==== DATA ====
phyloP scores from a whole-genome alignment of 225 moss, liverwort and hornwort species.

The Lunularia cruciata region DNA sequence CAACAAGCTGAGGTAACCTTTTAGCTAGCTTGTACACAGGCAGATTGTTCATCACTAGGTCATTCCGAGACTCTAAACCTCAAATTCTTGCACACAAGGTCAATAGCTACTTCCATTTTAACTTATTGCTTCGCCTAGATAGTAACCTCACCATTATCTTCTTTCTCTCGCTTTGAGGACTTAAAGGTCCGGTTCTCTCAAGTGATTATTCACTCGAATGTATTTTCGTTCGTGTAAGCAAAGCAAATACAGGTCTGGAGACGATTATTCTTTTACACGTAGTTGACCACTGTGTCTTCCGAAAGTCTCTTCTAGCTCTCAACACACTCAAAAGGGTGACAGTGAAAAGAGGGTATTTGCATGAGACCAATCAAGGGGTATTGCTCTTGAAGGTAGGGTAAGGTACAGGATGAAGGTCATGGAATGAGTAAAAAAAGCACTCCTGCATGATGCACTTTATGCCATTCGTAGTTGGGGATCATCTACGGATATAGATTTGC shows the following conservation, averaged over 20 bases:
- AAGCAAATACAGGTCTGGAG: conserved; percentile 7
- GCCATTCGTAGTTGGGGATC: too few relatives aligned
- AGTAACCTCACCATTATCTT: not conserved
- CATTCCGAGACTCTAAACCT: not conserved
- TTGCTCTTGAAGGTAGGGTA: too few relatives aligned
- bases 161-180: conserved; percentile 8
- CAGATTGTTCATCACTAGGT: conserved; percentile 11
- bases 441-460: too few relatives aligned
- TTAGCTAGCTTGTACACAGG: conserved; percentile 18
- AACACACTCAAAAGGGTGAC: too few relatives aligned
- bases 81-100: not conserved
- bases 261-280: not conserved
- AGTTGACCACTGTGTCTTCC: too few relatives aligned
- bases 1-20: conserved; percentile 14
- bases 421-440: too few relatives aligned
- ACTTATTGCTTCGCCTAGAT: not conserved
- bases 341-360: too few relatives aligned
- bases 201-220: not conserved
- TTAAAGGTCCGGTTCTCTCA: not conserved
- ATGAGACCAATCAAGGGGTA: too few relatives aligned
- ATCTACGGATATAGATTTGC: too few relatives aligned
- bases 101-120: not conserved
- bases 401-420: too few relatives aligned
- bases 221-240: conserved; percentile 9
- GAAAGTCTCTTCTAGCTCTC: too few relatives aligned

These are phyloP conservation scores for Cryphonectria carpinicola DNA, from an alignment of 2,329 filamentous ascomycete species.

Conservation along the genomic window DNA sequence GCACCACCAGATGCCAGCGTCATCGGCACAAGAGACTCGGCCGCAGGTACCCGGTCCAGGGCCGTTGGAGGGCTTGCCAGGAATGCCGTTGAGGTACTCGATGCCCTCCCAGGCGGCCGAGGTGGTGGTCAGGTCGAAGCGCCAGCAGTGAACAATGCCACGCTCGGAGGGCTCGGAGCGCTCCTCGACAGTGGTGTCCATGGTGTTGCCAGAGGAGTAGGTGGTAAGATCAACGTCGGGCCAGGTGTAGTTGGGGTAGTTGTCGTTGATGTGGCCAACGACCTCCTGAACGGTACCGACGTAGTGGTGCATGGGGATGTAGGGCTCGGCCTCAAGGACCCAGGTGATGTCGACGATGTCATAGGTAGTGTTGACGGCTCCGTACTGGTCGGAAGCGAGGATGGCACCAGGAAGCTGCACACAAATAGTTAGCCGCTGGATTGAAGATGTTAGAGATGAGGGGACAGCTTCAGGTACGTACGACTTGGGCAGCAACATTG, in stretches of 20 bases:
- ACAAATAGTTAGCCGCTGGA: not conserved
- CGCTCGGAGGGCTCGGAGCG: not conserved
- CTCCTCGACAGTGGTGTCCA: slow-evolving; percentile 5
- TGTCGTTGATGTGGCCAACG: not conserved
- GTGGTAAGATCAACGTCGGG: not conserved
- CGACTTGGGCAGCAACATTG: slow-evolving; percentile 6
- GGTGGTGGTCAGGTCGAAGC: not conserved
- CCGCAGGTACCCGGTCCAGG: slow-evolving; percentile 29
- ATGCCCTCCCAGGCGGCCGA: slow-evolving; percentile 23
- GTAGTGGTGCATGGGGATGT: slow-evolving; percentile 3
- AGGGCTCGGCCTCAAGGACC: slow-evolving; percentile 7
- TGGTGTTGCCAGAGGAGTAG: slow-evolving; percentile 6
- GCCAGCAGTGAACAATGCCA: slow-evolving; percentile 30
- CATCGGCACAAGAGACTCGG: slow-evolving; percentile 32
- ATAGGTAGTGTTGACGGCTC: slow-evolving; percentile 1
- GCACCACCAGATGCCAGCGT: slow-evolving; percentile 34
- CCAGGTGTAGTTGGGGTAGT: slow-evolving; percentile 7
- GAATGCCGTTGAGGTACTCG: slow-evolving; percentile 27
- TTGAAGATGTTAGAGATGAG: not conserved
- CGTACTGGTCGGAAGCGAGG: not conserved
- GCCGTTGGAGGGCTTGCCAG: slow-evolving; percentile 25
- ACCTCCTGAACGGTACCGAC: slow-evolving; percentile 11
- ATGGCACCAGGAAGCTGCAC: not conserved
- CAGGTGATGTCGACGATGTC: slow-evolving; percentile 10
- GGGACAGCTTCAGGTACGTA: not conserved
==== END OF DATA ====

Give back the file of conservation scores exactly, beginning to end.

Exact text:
phyloP scores from a whole-genome alignment of 225 moss, liverwort and hornwort species.

The Lunularia cruciata region DNA sequence CAACAAGCTGAGGTAACCTTTTAGCTAGCTTGTACACAGGCAGATTGTTCATCACTAGGTCATTCCGAGACTCTAAACCTCAAATTCTTGCACACAAGGTCAATAGCTACTTCCATTTTAACTTATTGCTTCGCCTAGATAGTAACCTCACCATTATCTTCTTTCTCTCGCTTTGAGGACTTAAAGGTCCGGTTCTCTCAAGTGATTATTCACTCGAATGTATTTTCGTTCGTGTAAGCAAAGCAAATACAGGTCTGGAGACGATTATTCTTTTACACGTAGTTGACCACTGTGTCTTCCGAAAGTCTCTTCTAGCTCTCAACACACTCAAAAGGGTGACAGTGAAAAGAGGGTATTTGCATGAGACCAATCAAGGGGTATTGCTCTTGAAGGTAGGGTAAGGTACAGGATGAAGGTCATGGAATGAGTAAAAAAAGCACTCCTGCATGATGCACTTTATGCCATTCGTAGTTGGGGATCATCTACGGATATAGATTTGC shows the following conservation, averaged over 20 bases:
- AAGCAAATACAGGTCTGGAG: conserved; percentile 7
- GCCATTCGTAGTTGGGGATC: too few relatives aligned
- AGTAACCTCACCATTATCTT: not conserved
- CATTCCGAGACTCTAAACCT: not conserved
- TTGCTCTTGAAGGTAGGGTA: too few relatives aligned
- bases 161-180: conserved; percentile 8
- CAGATTGTTCATCACTAGGT: conserved; percentile 11
- bases 441-460: too few relatives aligned
- TTAGCTAGCTTGTACACAGG: conserved; percentile 18
- AACACACTCAAAAGGGTGAC: too few relatives aligned
- bases 81-100: not conserved
- bases 261-280: not conserved
- AGTTGACCACTGTGTCTTCC: too few relatives aligned
- bases 1-20: conserved; percentile 14
- bases 421-440: too few relatives aligned
- ACTTATTGCTTCGCCTAGAT: not conserved
- bases 341-360: too few relatives aligned
- bases 201-220: not conserved
- TTAAAGGTCCGGTTCTCTCA: not conserved
- ATGAGACCAATCAAGGGGTA: too few relatives aligned
- ATCTACGGATATAGATTTGC: too few relatives aligned
- bases 101-120: not conserved
- bases 401-420: too few relatives aligned
- bases 221-240: conserved; percentile 9
- GAAAGTCTCTTCTAGCTCTC: too few relatives aligned

These are phyloP conservation scores for Cryphonectria carpinicola DNA, from an alignment of 2,329 filamentous ascomycete species.

Conservation along the genomic window DNA sequence GCACCACCAGATGCCAGCGTCATCGGCACAAGAGACTCGGCCGCAGGTACCCGGTCCAGGGCCGTTGGAGGGCTTGCCAGGAATGCCGTTGAGGTACTCGATGCCCTCCCAGGCGGCCGAGGTGGTGGTCAGGTCGAAGCGCCAGCAGTGAACAATGCCACGCTCGGAGGGCTCGGAGCGCTCCTCGACAGTGGTGTCCATGGTGTTGCCAGAGGAGTAGGTGGTAAGATCAACGTCGGGCCAGGTGTAGTTGGGGTAGTTGTCGTTGATGTGGCCAACGACCTCCTGAACGGTACCGACGTAGTGGTGCATGGGGATGTAGGGCTCGGCCTCAAGGACCCAGGTGATGTCGACGATGTCATAGGTAGTGTTGACGGCTCCGTACTGGTCGGAAGCGAGGATGGCACCAGGAAGCTGCACACAAATAGTTAGCCGCTGGATTGAAGATGTTAGAGATGAGGGGACAGCTTCAGGTACGTACGACTTGGGCAGCAACATTG, in stretches of 20 bases:
- ACAAATAGTTAGCCGCTGGA: not conserved
- CGCTCGGAGGGCTCGGAGCG: not conserved
- CTCCTCGACAGTGGTGTCCA: slow-evolving; percentile 5
- TGTCGTTGATGTGGCCAACG: not conserved
- GTGGTAAGATCAACGTCGGG: not conserved
- CGACTTGGGCAGCAACATTG: slow-evolving; percentile 6
- GGTGGTGGTCAGGTCGAAGC: not conserved
- CCGCAGGTACCCGGTCCAGG: slow-evolving; percentile 29
- ATGCCCTCCCAGGCGGCCGA: slow-evolving; percentile 23
- GTAGTGGTGCATGGGGATGT: slow-evolving; percentile 3
- AGGGCTCGGCCTCAAGGACC: slow-evolving; percentile 7
- TGGTGTTGCCAGAGGAGTAG: slow-evolving; percentile 6
- GCCAGCAGTGAACAATGCCA: slow-evolving; percentile 30
- CATCGGCACAAGAGACTCGG: slow-evolving; percentile 32
- ATAGGTAGTGTTGACGGCTC: slow-evolving; percentile 1
- GCACCACCAGATGCCAGCGT: slow-evolving; percentile 34
- CCAGGTGTAGTTGGGGTAGT: slow-evolving; percentile 7
- GAATGCCGTTGAGGTACTCG: slow-evolving; percentile 27
- TTGAAGATGTTAGAGATGAG: not conserved
- CGTACTGGTCGGAAGCGAGG: not conserved
- GCCGTTGGAGGGCTTGCCAG: slow-evolving; percentile 25
- ACCTCCTGAACGGTACCGAC: slow-evolving; percentile 11
- ATGGCACCAGGAAGCTGCAC: not conserved
- CAGGTGATGTCGACGATGTC: slow-evolving; percentile 10
- GGGACAGCTTCAGGTACGTA: not conserved